Casey Peabody did not expect adulthood to be like this: she did not expect to be drowning in student debt or waiting tables at a pretentious Boston-area restaurant at the age of thirty-one. She did not expect to be living in a moldering garden shed — and paying rent for the privilege. She did not expect that all of her writer friends would have stopped writing entirely (to get real jobs) or to get her heart broken by a poet, or to develop an alarming number of health problems in a very short time.
Mostly, though, she did not expect her mother to die.
Unmoored by grief, Casey is struggling to move forward. Writers & Lovers follows its sharp-witted, keen-eyed protagonist as she gradually, painstakingly, begins to find her way again. Her slow surfacing from grief is beautifully observed by author Lily King, especially when Casey talks about the void left by her mother’s death. But what could have been a maudlin, meandering tale instead feels quietly hopeful, especially as the novel progresses and Casey begins to heal — and to write.
It’s not surprising that Casey’s writing life feels so authentic — the scenes of her procrastination and self-doubt ring true to anyone who has ever wanted to write something, and one can only assume that the author drew on her own processes. But when Casey begins to write again — to really write again, working on her long-stalled novel, it feels like such a triumph and joy that you can’t help be charmed, regardless of what happens with her book. It’s the writing that truly saves Casey, and as her ability to write returns, she’s able to connect with other people, to allow herself to be vulnerable — and that, too, moves her further along the path to healing.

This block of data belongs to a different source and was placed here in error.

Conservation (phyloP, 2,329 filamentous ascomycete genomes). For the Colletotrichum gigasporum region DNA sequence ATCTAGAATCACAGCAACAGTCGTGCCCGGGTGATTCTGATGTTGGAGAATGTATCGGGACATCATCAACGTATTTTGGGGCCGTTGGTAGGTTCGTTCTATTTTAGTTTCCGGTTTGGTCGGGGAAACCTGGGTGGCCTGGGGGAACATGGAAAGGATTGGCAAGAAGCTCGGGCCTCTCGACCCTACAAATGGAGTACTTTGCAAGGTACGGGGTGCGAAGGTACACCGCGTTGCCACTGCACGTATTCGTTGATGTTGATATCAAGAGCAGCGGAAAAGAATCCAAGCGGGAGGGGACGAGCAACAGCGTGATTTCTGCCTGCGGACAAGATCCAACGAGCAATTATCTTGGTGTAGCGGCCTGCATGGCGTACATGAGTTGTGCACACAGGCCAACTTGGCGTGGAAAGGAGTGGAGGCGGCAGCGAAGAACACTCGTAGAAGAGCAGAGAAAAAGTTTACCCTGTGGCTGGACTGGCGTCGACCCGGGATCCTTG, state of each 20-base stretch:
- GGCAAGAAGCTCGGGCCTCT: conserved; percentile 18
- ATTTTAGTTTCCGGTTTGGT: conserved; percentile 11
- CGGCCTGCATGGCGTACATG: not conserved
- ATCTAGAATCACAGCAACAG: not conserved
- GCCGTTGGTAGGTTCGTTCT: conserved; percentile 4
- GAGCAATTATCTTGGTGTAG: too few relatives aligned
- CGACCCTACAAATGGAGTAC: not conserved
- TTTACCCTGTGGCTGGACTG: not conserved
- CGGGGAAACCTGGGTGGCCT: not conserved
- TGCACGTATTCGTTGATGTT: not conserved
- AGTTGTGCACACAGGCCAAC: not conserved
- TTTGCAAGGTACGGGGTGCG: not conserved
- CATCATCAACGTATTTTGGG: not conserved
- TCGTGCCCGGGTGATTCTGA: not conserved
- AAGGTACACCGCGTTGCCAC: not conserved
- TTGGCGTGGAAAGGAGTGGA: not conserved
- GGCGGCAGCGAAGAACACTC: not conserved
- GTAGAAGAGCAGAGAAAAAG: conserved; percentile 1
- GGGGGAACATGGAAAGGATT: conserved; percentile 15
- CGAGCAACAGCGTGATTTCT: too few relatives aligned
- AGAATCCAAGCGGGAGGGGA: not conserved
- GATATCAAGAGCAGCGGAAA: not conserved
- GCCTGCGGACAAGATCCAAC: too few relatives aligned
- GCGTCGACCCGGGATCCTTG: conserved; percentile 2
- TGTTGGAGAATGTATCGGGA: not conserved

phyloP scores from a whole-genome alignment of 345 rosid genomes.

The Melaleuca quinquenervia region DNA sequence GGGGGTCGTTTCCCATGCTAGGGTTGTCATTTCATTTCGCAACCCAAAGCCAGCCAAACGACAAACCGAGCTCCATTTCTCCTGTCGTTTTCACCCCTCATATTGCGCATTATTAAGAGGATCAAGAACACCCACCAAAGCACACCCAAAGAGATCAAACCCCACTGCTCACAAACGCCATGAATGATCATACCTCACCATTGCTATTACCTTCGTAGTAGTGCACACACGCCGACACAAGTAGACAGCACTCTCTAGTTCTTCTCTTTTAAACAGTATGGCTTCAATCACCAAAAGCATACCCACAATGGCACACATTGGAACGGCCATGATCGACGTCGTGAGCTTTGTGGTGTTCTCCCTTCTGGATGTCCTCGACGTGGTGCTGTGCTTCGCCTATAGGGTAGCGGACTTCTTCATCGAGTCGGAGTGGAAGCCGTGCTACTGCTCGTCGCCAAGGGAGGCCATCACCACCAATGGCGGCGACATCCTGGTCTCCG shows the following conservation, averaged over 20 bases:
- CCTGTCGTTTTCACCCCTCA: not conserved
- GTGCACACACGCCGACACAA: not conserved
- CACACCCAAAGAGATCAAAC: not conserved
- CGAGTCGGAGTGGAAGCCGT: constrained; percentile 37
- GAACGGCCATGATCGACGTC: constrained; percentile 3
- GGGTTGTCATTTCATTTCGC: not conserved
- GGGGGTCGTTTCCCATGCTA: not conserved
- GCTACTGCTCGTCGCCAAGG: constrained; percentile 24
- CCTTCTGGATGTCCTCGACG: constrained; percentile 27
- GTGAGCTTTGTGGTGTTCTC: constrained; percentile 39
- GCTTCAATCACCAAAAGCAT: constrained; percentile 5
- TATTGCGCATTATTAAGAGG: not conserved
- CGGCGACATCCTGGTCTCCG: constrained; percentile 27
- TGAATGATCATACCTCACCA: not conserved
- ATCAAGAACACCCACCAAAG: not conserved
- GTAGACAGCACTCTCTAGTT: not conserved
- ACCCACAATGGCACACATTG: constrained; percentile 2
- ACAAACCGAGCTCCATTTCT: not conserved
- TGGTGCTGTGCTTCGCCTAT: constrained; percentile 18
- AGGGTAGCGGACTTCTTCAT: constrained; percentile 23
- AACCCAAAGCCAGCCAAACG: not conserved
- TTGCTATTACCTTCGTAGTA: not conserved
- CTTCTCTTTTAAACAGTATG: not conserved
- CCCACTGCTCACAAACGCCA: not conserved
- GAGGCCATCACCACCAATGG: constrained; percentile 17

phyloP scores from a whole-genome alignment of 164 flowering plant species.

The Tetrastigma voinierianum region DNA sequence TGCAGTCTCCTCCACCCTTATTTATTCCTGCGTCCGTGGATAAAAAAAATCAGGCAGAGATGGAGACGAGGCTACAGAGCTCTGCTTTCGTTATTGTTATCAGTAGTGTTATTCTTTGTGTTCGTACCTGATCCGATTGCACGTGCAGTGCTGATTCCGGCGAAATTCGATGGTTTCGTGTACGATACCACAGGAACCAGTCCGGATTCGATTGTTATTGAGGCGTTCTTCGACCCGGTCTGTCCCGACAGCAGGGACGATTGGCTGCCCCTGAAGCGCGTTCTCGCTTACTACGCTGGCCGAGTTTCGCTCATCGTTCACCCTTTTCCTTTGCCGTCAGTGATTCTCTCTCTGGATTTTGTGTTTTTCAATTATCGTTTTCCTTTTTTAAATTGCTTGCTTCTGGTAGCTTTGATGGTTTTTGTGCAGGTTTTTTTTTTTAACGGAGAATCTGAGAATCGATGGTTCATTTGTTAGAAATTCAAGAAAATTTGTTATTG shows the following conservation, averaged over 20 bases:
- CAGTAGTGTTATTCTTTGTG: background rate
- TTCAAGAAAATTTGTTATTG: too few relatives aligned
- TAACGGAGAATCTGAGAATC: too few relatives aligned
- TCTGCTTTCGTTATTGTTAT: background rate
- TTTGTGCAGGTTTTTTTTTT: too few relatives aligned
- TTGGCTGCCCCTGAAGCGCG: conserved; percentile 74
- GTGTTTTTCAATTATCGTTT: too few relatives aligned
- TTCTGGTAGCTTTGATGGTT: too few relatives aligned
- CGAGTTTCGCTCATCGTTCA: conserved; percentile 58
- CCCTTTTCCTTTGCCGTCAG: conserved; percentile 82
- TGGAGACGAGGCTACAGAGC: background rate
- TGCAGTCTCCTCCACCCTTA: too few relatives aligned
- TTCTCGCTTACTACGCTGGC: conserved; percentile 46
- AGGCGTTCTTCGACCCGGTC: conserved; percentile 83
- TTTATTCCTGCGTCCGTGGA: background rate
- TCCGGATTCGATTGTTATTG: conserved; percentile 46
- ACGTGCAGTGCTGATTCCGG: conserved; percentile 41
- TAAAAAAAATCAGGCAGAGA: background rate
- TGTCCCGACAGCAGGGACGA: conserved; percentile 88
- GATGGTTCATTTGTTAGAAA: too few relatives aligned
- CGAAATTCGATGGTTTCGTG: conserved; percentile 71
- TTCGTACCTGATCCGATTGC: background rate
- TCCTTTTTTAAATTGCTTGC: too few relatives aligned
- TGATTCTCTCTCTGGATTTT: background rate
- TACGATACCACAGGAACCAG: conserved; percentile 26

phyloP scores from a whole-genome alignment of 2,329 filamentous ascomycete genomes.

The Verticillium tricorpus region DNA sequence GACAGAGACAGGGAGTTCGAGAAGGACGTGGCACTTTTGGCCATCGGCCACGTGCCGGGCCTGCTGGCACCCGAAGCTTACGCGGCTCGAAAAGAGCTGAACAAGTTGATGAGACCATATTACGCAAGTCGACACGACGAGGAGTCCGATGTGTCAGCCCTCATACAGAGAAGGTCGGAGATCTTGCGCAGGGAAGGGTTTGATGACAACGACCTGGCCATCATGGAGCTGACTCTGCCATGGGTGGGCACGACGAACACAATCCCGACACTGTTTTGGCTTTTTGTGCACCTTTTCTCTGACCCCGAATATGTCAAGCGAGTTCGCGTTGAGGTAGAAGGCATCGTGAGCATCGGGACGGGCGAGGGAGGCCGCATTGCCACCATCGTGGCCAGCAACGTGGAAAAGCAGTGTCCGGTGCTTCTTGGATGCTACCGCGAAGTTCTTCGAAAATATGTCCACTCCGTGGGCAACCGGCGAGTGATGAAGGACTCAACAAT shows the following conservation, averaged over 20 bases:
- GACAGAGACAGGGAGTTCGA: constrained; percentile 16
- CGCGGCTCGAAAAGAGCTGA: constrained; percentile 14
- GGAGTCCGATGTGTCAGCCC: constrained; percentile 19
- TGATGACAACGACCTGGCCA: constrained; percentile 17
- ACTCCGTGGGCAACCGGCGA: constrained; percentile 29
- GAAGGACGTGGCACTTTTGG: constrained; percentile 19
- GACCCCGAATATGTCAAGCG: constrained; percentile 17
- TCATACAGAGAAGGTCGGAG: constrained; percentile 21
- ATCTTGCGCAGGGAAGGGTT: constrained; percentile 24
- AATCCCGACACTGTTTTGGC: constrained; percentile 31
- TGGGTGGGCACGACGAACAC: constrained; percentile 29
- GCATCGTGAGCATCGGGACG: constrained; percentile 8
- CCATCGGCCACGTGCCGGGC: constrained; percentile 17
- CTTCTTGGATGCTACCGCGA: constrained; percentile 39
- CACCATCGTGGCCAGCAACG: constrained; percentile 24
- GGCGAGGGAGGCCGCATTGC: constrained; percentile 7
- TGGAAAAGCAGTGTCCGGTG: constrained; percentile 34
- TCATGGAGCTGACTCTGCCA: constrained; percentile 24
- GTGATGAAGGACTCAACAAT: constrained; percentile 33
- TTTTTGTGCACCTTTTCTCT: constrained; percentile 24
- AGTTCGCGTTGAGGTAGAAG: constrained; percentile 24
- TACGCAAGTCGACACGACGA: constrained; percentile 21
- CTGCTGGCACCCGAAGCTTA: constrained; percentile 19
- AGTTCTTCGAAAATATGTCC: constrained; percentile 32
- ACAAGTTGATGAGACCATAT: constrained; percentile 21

As it happens, writing also brings Casey not one but two love interests — a critically acclaimed author and an aspiring writer, each with their own well-developed baggage. Lest the notion of a love triangle scare you off, however, rest assured: these relationships never overwhelm the novel. Casey’s writing and her journey through her grief take center stage, especially in the last third of the book.
When I first picked up Writers & Lovers, I worried that it might be too dark for me right now — I’m not in the mood for grim tales about miserable people who end the book miserable in a different way. Instead, I was delighted to find a beautifully written story about finding hope in dark times, about the power of creation and connection to buoy us even when the world feels overwhelming.